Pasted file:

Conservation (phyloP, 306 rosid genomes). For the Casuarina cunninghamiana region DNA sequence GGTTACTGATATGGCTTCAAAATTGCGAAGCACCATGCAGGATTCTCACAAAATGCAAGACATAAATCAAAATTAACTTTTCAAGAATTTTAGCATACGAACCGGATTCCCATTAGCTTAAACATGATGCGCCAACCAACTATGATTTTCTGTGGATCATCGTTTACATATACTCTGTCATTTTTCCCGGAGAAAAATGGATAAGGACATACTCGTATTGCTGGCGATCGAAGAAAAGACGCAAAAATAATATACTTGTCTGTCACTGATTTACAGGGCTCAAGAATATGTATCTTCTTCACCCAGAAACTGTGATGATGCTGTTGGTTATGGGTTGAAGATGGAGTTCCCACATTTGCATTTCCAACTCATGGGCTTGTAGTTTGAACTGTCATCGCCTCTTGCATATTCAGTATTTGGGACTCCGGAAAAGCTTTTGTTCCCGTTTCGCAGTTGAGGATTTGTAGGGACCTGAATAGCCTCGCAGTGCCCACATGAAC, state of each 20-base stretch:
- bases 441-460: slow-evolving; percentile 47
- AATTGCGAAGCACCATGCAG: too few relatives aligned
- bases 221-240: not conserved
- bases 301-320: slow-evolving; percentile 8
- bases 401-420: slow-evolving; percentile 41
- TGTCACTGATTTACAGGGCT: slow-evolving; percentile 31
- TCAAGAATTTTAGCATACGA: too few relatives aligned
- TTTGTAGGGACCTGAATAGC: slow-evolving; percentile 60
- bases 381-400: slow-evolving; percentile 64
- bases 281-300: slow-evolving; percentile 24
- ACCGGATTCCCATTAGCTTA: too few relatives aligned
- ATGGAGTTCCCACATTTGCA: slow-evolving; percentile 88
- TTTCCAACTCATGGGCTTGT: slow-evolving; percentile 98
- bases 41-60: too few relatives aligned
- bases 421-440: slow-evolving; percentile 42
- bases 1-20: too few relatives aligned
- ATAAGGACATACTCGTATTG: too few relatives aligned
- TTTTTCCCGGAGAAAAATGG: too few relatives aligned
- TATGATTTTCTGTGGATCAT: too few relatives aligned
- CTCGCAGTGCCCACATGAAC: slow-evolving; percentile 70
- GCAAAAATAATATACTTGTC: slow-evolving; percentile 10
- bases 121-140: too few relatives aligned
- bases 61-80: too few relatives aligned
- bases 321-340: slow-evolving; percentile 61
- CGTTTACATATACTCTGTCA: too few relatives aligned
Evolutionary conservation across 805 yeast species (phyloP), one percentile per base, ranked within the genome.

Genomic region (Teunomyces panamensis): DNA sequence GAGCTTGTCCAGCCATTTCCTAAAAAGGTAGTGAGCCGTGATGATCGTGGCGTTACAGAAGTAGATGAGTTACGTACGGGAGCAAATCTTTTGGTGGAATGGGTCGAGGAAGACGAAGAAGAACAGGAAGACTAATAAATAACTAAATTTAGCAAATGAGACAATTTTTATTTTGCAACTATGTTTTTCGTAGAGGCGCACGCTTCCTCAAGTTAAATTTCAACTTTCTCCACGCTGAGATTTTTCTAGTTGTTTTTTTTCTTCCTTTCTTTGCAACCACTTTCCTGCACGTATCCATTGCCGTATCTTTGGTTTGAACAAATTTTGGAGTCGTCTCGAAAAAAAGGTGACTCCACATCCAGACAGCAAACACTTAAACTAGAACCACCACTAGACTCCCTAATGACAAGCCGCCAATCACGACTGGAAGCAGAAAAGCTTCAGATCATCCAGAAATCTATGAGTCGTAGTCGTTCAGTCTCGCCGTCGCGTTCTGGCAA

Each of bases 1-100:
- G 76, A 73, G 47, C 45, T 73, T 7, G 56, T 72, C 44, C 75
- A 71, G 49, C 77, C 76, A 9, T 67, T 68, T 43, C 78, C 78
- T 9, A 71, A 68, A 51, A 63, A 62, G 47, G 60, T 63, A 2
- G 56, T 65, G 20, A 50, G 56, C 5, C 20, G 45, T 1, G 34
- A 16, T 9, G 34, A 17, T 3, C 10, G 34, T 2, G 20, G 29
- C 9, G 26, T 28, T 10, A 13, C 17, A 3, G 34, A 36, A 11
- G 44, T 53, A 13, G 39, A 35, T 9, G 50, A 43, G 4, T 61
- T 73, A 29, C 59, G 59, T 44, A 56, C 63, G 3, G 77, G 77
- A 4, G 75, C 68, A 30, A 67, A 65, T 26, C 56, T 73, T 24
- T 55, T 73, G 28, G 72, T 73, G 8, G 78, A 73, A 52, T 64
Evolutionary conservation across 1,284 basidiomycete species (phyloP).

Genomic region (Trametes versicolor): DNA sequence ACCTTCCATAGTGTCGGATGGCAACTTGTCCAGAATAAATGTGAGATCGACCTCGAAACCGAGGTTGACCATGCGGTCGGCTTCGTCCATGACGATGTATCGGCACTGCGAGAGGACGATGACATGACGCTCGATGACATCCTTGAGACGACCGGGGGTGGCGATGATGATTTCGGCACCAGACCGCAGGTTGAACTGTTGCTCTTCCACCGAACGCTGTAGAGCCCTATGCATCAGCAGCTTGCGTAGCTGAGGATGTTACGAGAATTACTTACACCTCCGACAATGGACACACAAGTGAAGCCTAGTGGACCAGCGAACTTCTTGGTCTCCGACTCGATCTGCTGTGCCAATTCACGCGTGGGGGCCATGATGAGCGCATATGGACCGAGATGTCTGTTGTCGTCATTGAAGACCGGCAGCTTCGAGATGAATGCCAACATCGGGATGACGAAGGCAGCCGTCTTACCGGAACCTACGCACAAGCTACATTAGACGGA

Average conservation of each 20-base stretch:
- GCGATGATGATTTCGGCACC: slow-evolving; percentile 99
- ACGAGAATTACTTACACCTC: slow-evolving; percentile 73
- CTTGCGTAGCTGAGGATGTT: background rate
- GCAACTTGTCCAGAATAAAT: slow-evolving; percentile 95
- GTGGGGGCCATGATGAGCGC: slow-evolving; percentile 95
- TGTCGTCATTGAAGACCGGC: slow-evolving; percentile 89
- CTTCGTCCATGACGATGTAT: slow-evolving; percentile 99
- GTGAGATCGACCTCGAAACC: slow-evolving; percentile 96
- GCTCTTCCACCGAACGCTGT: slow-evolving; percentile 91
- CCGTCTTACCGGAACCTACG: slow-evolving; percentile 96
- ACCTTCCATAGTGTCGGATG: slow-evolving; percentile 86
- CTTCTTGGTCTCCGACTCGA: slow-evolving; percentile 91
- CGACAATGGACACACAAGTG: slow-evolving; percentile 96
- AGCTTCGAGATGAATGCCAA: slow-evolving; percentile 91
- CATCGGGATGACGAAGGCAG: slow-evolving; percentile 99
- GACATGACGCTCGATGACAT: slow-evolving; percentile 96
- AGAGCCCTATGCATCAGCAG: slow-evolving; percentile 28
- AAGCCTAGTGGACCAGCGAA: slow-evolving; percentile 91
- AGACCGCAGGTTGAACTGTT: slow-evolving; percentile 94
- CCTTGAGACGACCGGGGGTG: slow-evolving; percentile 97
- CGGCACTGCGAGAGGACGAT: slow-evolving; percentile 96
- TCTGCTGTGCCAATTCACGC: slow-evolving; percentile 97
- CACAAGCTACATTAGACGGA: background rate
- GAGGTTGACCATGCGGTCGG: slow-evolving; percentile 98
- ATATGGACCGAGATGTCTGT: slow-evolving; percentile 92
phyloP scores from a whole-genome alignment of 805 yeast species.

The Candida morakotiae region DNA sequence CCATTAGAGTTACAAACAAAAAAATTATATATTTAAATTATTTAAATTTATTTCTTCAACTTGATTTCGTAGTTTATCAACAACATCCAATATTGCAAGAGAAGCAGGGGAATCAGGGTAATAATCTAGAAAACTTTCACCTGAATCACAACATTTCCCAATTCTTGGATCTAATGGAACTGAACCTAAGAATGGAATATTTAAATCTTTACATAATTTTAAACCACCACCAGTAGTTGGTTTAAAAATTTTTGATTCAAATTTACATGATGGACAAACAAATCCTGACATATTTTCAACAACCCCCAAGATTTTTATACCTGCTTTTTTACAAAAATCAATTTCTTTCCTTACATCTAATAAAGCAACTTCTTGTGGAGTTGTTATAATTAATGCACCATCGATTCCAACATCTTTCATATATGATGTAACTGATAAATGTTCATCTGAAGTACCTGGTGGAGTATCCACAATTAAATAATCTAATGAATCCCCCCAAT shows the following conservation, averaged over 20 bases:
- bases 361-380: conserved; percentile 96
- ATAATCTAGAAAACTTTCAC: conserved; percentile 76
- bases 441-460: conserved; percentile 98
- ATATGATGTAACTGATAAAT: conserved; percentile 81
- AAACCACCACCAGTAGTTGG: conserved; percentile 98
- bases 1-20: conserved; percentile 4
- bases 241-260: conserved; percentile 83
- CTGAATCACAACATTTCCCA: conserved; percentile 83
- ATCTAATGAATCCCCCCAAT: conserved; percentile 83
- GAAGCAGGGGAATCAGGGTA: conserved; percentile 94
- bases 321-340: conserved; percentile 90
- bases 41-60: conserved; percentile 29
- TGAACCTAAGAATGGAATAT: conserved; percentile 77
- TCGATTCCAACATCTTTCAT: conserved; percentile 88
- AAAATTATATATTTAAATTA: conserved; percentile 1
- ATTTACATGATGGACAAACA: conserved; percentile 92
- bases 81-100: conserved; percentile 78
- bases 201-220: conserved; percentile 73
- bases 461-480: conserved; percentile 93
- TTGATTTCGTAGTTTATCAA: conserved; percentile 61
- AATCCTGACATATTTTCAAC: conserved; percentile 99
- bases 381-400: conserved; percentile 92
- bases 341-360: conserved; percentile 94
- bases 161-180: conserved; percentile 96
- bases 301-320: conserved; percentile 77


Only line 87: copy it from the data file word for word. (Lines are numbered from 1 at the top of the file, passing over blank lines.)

- bases 201-220: conserved; percentile 73